In spite of the abstract quality I am looking for, I am still taking lots of pictures of skies in all kinds of weather. Just filling my mind with these images absolutely informs placement, shapes, and color notes. It is also fun to depart completely from the colors that typically describe a skyscape.

After creating 103 oil paintings in recent months, I can verify that it is an excellent way to speed up the learning process, but I can also verify that there is much more to learn and think about in every part of the process. My next thought is to do one right after the other until my internal critic is dead and the paint just flows and "fussing" over the piece completely stops.

So my encouragement today is to set aside a few hours and simple sketch, paint, create a glass collage, etc. until the process becomes free flowing. Shut everything else out of your mind and simply do it. And there you have it...just a few more things to think about.

Friday, February 8, 2013

"In The Morning"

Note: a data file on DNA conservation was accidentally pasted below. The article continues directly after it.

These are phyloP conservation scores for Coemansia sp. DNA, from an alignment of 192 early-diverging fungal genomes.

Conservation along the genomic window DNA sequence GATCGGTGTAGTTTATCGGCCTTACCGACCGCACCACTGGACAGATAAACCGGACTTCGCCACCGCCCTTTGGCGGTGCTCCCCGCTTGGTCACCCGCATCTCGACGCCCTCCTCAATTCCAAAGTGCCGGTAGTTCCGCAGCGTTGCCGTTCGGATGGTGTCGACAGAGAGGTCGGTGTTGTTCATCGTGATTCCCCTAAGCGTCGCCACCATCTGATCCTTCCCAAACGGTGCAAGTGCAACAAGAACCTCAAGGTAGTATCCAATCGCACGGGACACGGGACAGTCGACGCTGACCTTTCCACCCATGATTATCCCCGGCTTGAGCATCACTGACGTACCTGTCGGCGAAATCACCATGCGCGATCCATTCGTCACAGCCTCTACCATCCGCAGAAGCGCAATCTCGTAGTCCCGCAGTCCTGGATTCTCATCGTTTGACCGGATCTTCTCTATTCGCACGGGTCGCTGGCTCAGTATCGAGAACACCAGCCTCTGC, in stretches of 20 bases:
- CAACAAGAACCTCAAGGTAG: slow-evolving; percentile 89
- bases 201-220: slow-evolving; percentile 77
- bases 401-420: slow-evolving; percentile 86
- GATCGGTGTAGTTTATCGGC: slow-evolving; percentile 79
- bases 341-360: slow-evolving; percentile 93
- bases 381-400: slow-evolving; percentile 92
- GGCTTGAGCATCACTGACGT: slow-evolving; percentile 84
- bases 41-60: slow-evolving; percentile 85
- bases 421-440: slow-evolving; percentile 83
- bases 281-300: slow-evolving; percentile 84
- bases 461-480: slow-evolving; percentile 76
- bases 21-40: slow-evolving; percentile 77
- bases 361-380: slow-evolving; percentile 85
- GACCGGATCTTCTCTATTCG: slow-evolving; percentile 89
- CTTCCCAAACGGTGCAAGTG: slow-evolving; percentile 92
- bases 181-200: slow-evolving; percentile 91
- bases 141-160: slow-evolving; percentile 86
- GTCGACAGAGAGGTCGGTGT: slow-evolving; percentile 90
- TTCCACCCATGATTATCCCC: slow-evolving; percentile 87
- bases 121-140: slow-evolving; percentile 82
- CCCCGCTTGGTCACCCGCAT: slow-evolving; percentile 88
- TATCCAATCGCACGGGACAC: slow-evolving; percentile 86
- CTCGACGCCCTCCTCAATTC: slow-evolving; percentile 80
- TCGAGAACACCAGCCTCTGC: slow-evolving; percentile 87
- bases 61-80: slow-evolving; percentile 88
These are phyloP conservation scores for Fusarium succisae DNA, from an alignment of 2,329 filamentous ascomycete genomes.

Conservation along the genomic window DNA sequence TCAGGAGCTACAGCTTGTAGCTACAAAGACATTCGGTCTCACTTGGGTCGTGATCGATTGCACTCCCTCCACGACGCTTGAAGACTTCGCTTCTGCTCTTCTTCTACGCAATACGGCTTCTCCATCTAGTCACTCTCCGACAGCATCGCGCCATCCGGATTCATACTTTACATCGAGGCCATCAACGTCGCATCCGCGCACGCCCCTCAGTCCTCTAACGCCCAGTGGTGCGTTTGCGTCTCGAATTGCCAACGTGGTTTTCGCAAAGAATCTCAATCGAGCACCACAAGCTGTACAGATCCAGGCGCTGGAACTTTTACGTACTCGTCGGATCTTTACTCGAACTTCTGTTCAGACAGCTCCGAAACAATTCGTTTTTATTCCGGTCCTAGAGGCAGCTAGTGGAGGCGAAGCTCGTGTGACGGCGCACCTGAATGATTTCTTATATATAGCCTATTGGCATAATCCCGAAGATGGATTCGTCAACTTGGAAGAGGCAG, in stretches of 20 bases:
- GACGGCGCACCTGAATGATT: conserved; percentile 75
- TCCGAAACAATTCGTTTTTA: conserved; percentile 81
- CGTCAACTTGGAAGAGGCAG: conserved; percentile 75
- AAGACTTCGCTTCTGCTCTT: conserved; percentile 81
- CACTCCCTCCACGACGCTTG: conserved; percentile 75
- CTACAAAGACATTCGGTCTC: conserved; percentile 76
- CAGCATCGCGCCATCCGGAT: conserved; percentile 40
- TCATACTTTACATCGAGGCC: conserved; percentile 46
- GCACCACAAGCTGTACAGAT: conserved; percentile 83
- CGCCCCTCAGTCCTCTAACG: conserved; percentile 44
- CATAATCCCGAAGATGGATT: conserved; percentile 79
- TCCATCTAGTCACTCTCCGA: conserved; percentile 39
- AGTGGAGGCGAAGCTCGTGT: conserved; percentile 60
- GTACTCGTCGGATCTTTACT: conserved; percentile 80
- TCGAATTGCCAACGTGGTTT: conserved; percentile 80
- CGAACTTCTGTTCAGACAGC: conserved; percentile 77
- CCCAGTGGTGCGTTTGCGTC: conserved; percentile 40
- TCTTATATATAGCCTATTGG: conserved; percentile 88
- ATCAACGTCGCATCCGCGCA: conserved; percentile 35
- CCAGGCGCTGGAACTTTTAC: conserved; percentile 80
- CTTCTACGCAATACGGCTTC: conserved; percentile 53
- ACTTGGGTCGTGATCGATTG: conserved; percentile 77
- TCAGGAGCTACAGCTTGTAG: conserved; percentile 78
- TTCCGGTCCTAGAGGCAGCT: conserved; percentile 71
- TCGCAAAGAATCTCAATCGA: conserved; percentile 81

($100.00.......6" x 6"....Mixed Media on 300 lb HP and Balsa Wood.....Mounted on a 2.00" depth Clayboard)

"Early in the morning will I pray to you, my Lord." This mixed media piece expresses my thoughts on how to start the day. I am really not pleasant until I've had conversation with God.

This piece has two levels of depth. The area surrounding the glass is a piece of 1/4" depth balsa wood to make it the same level as the glass. The dimensional look is quite appealing when viewing the original piece and creates a tremendous amount of depth. I even wrapped some of the text pages around the balsa wood which creates another level of interest. In pieces like this, where there is a hugh "wow" factor of fused glass, it is best to keep the main thing the main thing by not introducing too much color, line drawings, or any other imagery. This is a lettering piece....pure and simple. Even the glass has gestural writing written into the powders before firing. 

I did do a lot of deconstruction from some of the text pages and some blue monoprinted rice papers left over from other projects. In fact, using deconstruction to add a bit of color is a much more subtle technique than trying to do a wash or other type of painting. That would look contrived, but this leaves just a whisper or fragment of the color in a very random way. 

By using balsa wood instead of stacking 300 lb. HP papers to imbed the glass, the end result is a much cleaner edge which allows it to be mounted on a 1.50" or 2" depth clayboard rather than presenting it in a frame. And there you have it...just a few more things to think about. 

Please contact me personally to inquire about this piece.